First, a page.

My debut novelette, NEXT LEFT is about a New York City woman who comes home to be a bridesmaid in her former BFF’s wedding in Kansas. Newly dumped and barely making it in the Big Apple after losing her job, Amanda is both heartsick and homesick. Stopping in at Jitters, a coffee bar, to ask for directions, she meets barista and Harry Connick Jr. look-alike, Luke, who reminds her what she misses about the Midwest – flannel-wearing cowboys.
The New Year’s Eve nuptials provide plenty of drama, humor and the perfect time to reflect on her journey. Could all the wrong turns in her life – and her GPS she calls Jill – lead her to the right place after all?
Available through Amazon
**READ NOW!! Excerpt from Next Left below. . .**
Welcome to Jitters!
Jitters Coffee House and Bar was bustling with an early evening crowd. Amanda was careful to wipe the snow and rock salt from her boots onto the welcome mat before she stepped on to the shiny wooden floor. This wasn’t a chain coffee house with bright lights, white walls, hard booths and barista clones trying to upsell jazz CDs and protein powder; it was, for lack of a better word, cool. Lights beamed off amber-colored sconces on the wall, giving the rich rust-painted walls a warm glow.
As she studied what she hoped would be her brief place of respite, she noticed it was much bigger than it looked on the outside. The building seemed to be separated in to three free-flowing guest areas. The main entrance included an oak bar and several intimate bistro tables. Warmth emitted from the roaring brick fireplace which was open on both sides so it could also be enjoyed from the middle section of the place, where leather couches and loveseats held chatty patrons. Beyond that, at least as far as she could see, there appeared to be a larger area with more tables and a small stage.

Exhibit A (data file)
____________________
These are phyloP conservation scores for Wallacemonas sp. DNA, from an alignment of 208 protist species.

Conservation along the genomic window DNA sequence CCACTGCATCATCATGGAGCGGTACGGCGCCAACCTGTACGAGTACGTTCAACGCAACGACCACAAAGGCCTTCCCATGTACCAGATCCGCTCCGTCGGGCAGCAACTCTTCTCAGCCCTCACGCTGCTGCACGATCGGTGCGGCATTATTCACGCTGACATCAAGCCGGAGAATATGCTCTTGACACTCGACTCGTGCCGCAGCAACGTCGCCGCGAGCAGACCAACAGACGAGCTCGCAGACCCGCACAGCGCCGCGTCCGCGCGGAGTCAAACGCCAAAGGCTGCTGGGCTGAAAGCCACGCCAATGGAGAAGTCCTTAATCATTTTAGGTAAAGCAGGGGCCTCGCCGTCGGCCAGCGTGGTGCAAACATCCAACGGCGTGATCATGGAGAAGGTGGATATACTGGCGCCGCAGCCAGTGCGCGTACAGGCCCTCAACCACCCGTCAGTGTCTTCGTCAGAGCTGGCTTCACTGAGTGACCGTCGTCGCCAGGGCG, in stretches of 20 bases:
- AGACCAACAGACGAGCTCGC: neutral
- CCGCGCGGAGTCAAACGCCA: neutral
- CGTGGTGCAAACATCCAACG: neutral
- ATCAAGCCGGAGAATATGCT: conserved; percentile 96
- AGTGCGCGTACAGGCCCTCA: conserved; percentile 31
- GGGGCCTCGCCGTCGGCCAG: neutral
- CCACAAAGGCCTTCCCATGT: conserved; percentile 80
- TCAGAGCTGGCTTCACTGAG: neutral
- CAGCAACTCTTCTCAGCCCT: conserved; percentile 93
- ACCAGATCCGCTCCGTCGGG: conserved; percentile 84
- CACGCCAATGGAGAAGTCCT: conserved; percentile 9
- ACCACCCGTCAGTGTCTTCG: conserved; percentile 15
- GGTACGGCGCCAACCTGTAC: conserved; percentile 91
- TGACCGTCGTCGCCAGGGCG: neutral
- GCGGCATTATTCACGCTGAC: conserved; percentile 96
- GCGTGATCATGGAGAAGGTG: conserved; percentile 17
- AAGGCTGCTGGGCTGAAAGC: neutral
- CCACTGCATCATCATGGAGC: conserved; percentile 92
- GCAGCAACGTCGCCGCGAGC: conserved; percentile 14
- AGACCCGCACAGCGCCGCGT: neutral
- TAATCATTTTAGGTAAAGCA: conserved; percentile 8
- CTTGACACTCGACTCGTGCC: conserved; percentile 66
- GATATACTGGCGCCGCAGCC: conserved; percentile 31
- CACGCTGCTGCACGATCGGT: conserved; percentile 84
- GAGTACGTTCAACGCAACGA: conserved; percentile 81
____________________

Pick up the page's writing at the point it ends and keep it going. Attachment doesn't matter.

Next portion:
That must be where the super fun time Okie Dokie Karaoke will be held, she thought as she performed an internal eye-roll and filed in line with the rest of the bean-seekers.
She studied the overhead chalk menu listing Jitters’ daily fare, including soups, salads and Panini-grilled sandwiches. Through the kitchen window she could see the lid from a stock pot being lifted and when a waitress pushed open the swinging door, the rich scent of chicken broth and basil wafted toward her. She checked the time on her cell phone. “Damn.” She had to get to the hotel in case the group was waiting on her to mingle. No time to sit down and enjoy a real meal. The Lincoln drove so smoothly that she briefly thought about asking for a bowl of soup to go, but changed her mind. With her luck, she would hit a pothole and send a cascade of scalding broth and noodles into her lap.
Amanda was still gazing at the dusty chalkboard of goodness when she was startled by a loud voice, “Whatcha need?”
She didn’t realize it was her turn to order. When her gaze shifted from the menu on the wall to the man behind the counter, her cheeks flushed with embarrassment—then, with something else. The irritated barista with dark, wavy chestnut hair and chocolate brownie eyes (God, she was starving) was, well, gorgeous. He reminded her of a young Harry Connick Jr. The resemblance was uncanny.